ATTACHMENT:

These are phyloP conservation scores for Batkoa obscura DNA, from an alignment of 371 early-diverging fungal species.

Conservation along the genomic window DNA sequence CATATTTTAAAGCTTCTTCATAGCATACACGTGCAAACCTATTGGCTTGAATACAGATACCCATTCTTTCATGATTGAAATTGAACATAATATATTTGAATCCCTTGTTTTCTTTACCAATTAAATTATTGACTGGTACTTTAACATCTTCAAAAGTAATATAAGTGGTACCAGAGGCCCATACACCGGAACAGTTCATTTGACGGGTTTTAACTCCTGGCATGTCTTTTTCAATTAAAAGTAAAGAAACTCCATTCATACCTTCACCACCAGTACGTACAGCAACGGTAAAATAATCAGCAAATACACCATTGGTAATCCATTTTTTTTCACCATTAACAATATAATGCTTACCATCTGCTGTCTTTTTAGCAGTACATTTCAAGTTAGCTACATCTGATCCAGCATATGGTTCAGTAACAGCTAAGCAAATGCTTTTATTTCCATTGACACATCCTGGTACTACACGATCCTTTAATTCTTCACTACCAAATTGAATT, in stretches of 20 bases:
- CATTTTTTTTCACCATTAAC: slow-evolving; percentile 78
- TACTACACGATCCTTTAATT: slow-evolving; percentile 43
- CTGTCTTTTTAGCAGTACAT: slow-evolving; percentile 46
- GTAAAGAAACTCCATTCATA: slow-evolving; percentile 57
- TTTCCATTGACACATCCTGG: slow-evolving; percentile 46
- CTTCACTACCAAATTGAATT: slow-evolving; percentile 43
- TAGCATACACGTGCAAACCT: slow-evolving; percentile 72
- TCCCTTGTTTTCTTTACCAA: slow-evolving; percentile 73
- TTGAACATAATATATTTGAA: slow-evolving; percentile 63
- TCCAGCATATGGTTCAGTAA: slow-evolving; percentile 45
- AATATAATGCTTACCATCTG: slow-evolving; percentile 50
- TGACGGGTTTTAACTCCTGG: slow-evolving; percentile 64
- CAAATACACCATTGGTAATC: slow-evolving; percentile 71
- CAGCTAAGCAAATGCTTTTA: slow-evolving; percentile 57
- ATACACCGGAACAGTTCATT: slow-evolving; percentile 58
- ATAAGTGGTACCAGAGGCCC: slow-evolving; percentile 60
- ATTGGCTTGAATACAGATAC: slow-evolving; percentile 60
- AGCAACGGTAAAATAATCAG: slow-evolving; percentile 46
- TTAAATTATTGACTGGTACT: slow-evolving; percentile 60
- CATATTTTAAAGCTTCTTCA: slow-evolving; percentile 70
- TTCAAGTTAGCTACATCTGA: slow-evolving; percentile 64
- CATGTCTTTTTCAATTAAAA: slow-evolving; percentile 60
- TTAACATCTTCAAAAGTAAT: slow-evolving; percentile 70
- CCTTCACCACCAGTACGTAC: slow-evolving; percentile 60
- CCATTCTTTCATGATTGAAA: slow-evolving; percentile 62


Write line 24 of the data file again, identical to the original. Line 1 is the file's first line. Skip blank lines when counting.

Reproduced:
- CATGTCTTTTTCAATTAAAA: slow-evolving; percentile 60